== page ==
To gauge the state of digital transformation in business circles, consider one number from a recent Harvard Business Review/Genpact study of executives: 21%.
Across all industries, 21% of executives say they see “significant results from digital transformation in their enterprises today.”
That’s a meager sum for a phenomenon that promises profound business transformation. As it turns out, executives aren’t missing the mark due to lack of ambition. Most have digital transformation on their short list of priorities. But they may be taking the wrong approach.
In a separate HBR article, Dr. George Westerman, a research scientist with the MIT Sloan Initiative on the Digital Economy, said many of the companies he studies approach digital transformation as “just a technology question.” Those executives have fallen into the trap of thinking that digital transformation begins in the IT department, rather than in the boardroom.
Even Oracle, long a technology heavyweight, says tech isn’t the only answer. CEO Safra Catz, quoted in a February 2017 Diginomica blog post, noted this distinction: “Technology is simply valuable in letting you run your operations better. True digital transformation is about having better information so that the talent in your organizations can make better decisions…”
Those executives who have embraced the distinction see clear dividends, says MIT’s Westerman: “There was a certain class of people [in the study]—those we call the digital masters—they thought about it differently. They really thought about it not as a technology problem, but as an opportunity to transform. And they’re getting far better results.”
The Call of Digital Sirens
In the realm of buzzwords, “digital transformation” earns high marks for simultaneously conveying everything and nearly nothing at all. Beyond the buzz, what is digital transformation, also known as DX?
At its essence, digital transformation involves a company’s evolution from paper-based processes to electronic opportunities. It takes many forms, as a small survey of use cases attests:
- Executives seeking new customers and better connections with existing ones have discovered that social channels like Facebook, Snapchat, and Pinterest provide not just new communication vehicles, but also rich, textured insight into the habits of customers and prospects.
- Digital leaders are connecting their products to the Internet of Things to create a digital exchange of information—between a vehicle and its manufacturer, for instance, or an electric substation and a utility’s control center—and exploring new options for servicing those assets in the field. [Visit this WhereNext article for more on the IoT.]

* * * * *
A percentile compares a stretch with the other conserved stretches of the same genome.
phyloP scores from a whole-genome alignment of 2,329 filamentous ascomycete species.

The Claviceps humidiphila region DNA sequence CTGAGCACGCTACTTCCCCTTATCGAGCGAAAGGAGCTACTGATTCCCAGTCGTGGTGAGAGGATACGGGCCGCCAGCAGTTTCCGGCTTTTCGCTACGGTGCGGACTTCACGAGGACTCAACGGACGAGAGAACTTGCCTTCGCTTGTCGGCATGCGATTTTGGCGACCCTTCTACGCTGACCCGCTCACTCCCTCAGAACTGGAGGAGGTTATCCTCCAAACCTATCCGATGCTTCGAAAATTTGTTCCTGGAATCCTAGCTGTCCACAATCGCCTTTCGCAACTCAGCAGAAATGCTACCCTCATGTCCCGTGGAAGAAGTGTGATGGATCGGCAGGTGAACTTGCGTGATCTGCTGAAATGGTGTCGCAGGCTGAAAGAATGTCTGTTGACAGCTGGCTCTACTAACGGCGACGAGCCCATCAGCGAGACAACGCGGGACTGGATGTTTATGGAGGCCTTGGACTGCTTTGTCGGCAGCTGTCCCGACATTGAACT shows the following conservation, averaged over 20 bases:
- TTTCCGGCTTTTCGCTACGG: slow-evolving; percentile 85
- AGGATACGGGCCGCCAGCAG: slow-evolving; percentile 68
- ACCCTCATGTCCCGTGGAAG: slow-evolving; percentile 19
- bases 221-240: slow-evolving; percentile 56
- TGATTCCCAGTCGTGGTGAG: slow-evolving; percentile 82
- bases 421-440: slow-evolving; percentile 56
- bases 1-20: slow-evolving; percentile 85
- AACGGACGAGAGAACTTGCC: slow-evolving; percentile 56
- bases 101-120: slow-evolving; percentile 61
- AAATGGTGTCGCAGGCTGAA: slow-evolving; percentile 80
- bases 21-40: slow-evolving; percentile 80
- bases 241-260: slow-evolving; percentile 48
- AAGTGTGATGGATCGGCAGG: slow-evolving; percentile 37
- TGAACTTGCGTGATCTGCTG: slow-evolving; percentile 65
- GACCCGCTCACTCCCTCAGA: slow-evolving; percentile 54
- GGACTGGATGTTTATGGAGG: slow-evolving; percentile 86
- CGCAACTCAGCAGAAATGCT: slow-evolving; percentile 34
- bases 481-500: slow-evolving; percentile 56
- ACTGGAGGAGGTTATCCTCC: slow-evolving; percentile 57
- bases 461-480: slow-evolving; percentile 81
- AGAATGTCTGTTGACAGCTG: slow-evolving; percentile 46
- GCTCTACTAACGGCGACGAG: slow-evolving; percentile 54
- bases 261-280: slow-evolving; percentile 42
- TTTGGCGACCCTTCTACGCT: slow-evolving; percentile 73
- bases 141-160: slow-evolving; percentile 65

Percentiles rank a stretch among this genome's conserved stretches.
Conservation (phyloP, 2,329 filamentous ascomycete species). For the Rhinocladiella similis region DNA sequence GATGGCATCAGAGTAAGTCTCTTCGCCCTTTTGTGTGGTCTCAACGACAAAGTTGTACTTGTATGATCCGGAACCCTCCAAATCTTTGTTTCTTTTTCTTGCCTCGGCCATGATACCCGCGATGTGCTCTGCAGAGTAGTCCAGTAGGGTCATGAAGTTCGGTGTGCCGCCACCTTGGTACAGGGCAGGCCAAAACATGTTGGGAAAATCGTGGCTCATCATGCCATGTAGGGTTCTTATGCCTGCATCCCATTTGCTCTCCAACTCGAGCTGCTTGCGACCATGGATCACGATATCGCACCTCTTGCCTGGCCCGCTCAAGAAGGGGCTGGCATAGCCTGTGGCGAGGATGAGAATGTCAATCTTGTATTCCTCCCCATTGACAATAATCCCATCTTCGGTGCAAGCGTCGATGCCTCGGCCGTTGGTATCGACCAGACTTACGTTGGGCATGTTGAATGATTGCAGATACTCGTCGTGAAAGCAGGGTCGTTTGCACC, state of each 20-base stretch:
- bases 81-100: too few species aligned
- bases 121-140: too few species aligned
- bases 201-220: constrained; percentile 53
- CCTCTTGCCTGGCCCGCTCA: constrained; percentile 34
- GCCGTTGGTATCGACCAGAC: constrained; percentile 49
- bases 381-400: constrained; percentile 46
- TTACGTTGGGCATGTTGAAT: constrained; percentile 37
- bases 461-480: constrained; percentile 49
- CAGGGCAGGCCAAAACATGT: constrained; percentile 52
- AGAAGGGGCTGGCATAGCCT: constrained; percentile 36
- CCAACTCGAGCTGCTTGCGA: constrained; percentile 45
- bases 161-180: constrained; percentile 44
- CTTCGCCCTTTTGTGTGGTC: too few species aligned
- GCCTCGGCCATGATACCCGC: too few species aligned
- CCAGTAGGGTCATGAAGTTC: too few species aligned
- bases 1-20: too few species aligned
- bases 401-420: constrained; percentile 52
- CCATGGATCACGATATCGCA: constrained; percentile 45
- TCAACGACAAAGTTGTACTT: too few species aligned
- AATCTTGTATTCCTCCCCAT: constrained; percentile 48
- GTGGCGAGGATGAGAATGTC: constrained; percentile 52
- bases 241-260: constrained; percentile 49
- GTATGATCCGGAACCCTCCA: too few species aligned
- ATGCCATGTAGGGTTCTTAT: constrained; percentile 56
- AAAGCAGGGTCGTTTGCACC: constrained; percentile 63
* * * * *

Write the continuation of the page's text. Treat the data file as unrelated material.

- Through advanced analytics and the computing power of the cloud, some retailers are growing more accomplished at omnichannel operations, serving shoppers across traditional and digital storefronts.
The use cases are as varied as they are intriguing. But beware, experts advise: They are sirens, tempting executives toward the digital shoals. Beginning your digital transformation with a narrowly focused initiative will not bestow digital mastery. Many companies have tried the piecemeal approach, and only 21% are celebrating the full fruits of DX.
Digital Transformation: Strategy First
Executives seeking a game plan for DX will find no shortage of corporate advisors eager to help. Consultancies from McKinsey to Gartner to IDC regularly weigh in on digital transformation. Most agree on several core tenets that light the path toward a digital strategy:
- Approach digital transformation as a chance to rethink your business and customer relationships.
- Create an enterprise-wide strategy for transforming your business.
- Lend authority to the process by enlisting executive sponsors for DX projects and supporting their efforts noticeably and often.
- Digital transformation is a strategic endeavor with a long horizon. Reinforce the long-term by celebrating short-term wins.
(To learn more about the stages of digital transformation, listen to this podcast.)
A Recipe for Transformation
Once a company determines its digital strategy, the following activities present a reliable a path to digital transformation—formed by a combination of process change and technology support:
- Digitize location information
- Leverage the computing power of the cloud
- Perform advanced analytics
- Deploy mobile data collection
- Collaborate throughout and beyond the enterprise
Let’s use a story map—a visual form of storytelling—to illustrate each step of digital transformation through the work of five innovative companies in a variety of industries.